Mixed consumer choices add to economic uncertainty

US consumers continue to spend even as they worry about job security and high prices, according to consultant McKinsey’s latest US Consumer Pulse Survey. The result adds to confusing signals elsewhere in the economy that are likely to complicate the Federal Reserve’s decision-making as inflation remains well above target. Full Story: McKinsey

White House seeks public input on workplace monitoring

The Biden administration is inviting comments on new technologies, including artificial intelligence, that can track and monitor employees in the workplace. Potential concerns include pressure to work too fast and compromise safety, as well as possible infringement of workers’ constitutional rights to organize. Full Story: HR Dive  

AI, ramped up rule enforcement keep workers safe

To mark Construction Safety Week, Construction Dive offers a recap of some of its latest articles on the subject. Topics include the use of artificial intelligence and other technologies, road safety, sharper enforcement of rules and safety trends since the start of the pandemic. Full Story: Construction Dive 

Granite Construction tapped for Calif. weir project

Watsonville, Calif.-based Granite Construction has signed for $172.9 million worth of work on the Sacramento Weir widening project in California. Granite expects to begin construction this year on work that’s expected to take about three years, with the overall project to add 1,500 feet to the existing 1,950-foot weir while adding a concrete roadway on top. Full Story: Engineering News-Record (tiered subscription model)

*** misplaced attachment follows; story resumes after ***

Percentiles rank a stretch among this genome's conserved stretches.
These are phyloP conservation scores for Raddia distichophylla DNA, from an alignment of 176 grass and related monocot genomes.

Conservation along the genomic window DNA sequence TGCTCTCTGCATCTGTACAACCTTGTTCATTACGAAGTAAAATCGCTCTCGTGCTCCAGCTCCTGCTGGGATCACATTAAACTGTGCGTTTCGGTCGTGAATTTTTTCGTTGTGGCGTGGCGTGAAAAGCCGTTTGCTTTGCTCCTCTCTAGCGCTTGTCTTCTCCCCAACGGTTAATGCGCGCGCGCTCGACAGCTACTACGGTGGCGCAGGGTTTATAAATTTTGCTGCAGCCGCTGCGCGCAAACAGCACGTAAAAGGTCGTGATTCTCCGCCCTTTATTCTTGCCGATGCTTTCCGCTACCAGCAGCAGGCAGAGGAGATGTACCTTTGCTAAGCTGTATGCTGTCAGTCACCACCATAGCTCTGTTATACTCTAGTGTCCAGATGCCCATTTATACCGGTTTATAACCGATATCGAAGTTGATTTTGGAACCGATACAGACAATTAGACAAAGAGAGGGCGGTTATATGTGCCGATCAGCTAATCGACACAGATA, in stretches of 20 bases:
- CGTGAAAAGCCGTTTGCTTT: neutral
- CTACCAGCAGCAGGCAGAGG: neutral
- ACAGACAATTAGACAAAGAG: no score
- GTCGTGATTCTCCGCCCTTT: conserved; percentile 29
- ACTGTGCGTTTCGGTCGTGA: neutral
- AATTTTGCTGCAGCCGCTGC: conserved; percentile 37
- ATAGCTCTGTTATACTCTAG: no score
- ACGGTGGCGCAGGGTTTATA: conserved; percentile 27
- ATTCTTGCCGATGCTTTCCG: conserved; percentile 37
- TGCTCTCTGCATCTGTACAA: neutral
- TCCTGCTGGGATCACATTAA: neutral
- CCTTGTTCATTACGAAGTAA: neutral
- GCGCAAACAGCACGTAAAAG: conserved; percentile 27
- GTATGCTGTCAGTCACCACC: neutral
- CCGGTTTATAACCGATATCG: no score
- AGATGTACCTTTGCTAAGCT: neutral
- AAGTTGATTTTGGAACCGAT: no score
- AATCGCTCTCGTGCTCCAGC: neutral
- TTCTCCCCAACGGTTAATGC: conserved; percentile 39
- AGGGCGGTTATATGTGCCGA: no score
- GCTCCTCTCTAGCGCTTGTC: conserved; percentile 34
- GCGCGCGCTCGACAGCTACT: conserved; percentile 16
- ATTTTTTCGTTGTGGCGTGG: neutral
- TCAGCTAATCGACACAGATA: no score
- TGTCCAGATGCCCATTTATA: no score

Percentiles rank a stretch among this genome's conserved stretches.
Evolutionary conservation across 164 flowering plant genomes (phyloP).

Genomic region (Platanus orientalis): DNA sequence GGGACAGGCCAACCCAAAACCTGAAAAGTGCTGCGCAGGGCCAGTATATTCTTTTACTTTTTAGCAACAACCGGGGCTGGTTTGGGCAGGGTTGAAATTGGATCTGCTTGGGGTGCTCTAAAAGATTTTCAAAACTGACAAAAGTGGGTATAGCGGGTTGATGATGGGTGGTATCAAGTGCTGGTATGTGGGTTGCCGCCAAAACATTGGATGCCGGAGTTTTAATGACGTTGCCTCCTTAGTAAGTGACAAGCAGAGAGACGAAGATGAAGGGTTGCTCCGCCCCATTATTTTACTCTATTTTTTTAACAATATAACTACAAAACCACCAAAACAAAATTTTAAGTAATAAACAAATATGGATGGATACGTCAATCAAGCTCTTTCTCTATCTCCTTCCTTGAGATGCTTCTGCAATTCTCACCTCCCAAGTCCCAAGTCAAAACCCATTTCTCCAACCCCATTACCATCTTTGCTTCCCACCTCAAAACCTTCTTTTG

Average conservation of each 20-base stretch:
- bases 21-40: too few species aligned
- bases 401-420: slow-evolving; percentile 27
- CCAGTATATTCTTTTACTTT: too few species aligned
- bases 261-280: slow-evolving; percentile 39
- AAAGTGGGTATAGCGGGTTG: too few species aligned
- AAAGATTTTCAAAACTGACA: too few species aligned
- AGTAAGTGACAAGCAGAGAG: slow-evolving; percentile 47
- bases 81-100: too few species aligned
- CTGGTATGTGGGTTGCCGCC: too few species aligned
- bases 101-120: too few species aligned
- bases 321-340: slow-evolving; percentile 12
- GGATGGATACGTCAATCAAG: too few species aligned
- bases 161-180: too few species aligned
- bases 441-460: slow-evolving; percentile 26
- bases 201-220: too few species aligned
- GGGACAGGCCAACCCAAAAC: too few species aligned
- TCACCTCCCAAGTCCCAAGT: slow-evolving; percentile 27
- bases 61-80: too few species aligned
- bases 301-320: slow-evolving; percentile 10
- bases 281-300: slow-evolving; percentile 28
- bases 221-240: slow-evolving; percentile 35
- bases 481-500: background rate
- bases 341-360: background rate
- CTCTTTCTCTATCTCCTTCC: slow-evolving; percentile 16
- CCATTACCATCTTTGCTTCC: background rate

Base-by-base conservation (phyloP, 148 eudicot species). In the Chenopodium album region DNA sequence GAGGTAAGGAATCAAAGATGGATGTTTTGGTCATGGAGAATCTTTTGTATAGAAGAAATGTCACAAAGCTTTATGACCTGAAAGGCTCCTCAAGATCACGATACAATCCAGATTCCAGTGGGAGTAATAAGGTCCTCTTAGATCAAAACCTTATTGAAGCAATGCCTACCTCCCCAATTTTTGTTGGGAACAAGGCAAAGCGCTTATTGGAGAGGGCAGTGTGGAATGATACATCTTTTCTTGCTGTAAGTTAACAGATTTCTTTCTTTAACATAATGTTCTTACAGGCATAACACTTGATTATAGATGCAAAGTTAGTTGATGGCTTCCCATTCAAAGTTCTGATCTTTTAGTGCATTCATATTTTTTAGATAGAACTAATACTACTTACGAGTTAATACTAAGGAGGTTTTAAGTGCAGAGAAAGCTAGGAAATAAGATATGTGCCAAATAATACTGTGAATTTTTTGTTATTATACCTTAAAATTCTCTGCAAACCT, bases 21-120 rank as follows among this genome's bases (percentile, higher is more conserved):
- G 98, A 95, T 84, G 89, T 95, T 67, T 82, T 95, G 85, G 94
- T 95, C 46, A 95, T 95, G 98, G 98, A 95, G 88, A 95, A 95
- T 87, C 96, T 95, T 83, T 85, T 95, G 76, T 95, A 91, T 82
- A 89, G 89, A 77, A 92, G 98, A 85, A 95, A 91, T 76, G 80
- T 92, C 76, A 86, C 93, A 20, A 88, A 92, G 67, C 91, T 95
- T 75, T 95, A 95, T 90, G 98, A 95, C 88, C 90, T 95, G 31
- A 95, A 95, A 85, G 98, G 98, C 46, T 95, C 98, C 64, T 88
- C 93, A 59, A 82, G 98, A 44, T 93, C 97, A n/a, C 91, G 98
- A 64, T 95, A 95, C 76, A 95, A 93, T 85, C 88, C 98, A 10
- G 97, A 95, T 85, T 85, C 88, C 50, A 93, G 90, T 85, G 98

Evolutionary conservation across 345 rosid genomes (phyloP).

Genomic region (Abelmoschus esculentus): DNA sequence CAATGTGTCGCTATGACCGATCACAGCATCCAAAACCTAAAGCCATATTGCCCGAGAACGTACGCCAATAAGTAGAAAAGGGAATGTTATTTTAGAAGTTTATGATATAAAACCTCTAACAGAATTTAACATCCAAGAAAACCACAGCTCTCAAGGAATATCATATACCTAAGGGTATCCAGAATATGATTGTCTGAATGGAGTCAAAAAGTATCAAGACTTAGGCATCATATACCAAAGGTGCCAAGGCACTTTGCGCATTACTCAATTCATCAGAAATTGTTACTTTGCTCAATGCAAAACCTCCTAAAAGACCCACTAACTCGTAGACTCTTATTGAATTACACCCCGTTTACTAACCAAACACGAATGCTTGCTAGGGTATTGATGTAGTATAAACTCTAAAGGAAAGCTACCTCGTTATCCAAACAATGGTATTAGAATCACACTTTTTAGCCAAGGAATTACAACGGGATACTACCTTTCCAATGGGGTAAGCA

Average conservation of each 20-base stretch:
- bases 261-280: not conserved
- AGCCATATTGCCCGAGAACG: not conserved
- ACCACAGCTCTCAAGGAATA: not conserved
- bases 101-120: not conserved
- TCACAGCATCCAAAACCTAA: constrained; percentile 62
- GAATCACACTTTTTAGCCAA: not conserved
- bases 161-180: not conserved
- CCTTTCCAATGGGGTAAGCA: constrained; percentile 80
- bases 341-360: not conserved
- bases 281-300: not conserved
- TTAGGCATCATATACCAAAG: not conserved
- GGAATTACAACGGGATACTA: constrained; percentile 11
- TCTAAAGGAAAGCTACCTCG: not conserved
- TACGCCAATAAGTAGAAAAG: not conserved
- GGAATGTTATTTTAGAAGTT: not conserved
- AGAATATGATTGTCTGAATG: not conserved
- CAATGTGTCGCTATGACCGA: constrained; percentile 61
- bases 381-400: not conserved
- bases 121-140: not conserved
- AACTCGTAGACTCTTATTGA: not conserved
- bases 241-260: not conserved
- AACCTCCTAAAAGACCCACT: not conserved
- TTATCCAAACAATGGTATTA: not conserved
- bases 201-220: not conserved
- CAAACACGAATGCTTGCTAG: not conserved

Calif. high-speed rail projects aid flooded county

Two grade separations have been completed for California’s high-speed rail project and will serve immediately to benefit drivers in Kings County, which has suffered from recent floods. Work on the separations was accelerated specifically to support communities affected by the flooding, says Central Valley Deputy Regional Director Toni Tinoco. Full Story: KFSN-TV (Fresno, Calif.)  

$628.5M resurfacing planned for Calif. bridge

The California Department of Transportation has shared plans for a $628.5 million resurfacing of the Vincent Thomas Bridge in San Pedro. The project, which could begin in 2025 and close the bridge for one to two years, will address damage sustained during the structure’s 60 years of heavy use and exposure to salt and moisture. Full Story: Daily Breeze (Torrance, Calif.) 

Berkeley, Calif., adds to construction requirements

Over cost objections from developers and others, the Berkeley, Calif., city council has passed an ordinance to require contractors on major construction projects to provide apprenticeships and health care for workers. Officials say they will consider ways to keep cost pressures in check, possibly with more-tolerant zoning and fee reductions. Full Story: Berkeleyside (Berkeley, Calif.)

Gilbane finishes $125M mixed-use project in Calif.

Gilbane Building has finished construction on a lens-shaped 17-story mixed-use project in La Jolla, Calif. The $125 million NMS La Jolla was designed by architecture firm Steinberg Hart and spans 307,000 square feet. Full Story: Construction Dive  

Skanska beats 4 bidders for work on Calif. interchange

The San Gabriel Valley Council of Governments in Alhambra, Calif., has selected Skanska USA Civil for a $267 million contract for work reducing congestion on the interchange of State Routes 57 and 60. Skanska beat out four bidders on the project and expects to begin construction in June. Full Story: The Construction Broadsheet